a real-life adventure
Read Part XXIII here.
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I secured the time off, replaced the ice that had now melted, and well before dark we took off on busy I-70 heading west. By the time we hit Silverthorne, it was raining. I pulled over again. There, on the side of the road, just below the interstate, was a KFC.
Taz waxed comedic.
"Mom! Look! If you stick your finger up your nose, you can do a repeat performance!"
"That's not funny!" I glared with the most evil eye I could muster. But he could see right behind my bogus scowl.
Both kids burst into uncontrolled laughter, and I soon joined them.
"You just keep making me laugh, Bud," I directed, putting the car back into gear and slowly merging back into traffic.
Along with our biking and hiking, we took the Ugly Duckling up Shaeffer Trail and as far up Glacier Pass as we could in two-wheel drive. Both side trips were 100 percent fun, the way I remembered driving. The way I wanted to always remember driving.
We followed one of the biggest hailstorms Colorado had seen in a few years almost all the way home. Fortunately, I had an extra day, so I could take my time, especially when sheets of rain marred visibility.
For the next year, I tried to do what I used to do before the accident. We went to Rocky Mountain National Park after school and work when we had enough daylight. We left Denver at 4 a.m. on Saturdays to catch the sunrise and the baby mountain goats on Mount Evans. We made our annual autumn photo trek to the Maroon Bells. Twice. We still walked or rode our bikes to church, but I was driving a little bit more and more and not having nightmares and flashbacks.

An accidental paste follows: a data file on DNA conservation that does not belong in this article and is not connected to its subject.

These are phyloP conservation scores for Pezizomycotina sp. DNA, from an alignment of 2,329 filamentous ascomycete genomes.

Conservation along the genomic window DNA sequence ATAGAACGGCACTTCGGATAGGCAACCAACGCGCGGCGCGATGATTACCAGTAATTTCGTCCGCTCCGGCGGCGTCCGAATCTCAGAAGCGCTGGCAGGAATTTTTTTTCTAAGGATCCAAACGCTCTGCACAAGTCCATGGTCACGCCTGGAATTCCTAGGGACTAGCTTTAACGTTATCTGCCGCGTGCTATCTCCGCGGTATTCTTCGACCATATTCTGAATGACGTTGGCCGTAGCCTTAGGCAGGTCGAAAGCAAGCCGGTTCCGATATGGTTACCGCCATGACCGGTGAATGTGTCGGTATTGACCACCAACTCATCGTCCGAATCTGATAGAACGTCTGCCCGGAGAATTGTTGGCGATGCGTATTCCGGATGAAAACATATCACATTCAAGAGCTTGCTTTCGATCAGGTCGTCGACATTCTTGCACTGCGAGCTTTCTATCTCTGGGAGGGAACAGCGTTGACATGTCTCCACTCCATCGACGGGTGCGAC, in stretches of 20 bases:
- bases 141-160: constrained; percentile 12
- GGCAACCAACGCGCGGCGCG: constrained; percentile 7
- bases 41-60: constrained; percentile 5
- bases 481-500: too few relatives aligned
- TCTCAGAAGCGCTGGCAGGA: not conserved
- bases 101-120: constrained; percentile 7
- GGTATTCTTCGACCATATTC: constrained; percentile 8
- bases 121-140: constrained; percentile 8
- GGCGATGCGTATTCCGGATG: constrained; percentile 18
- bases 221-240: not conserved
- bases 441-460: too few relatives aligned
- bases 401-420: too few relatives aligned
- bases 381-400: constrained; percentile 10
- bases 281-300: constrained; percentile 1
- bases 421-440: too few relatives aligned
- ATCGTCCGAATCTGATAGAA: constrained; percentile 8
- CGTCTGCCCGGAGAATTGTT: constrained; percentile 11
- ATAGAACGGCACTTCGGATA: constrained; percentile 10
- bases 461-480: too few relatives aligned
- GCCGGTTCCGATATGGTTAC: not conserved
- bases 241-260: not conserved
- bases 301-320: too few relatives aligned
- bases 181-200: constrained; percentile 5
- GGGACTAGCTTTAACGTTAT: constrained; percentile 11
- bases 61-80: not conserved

I had to get ready. The biggest test I'd faced in a while was coming up in July two years after the accident. For three years, I'd saved money to fly my family to Alaska to visit my brother. The possibility existed that he might be stationed at Elmendorf Air Force Base a year or two longer, but I didn't want to take the chance of losing my opportunity to make the trip on a shoestring budget. Besides, in a year or two, one of my kids would be old enough to work, and vacations might become more difficult to schedule. Both of the kids would be in band the following year, and that promised to take a huge bite out of our lives.
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Copyright 2013 by Deborah and Brett Atkinson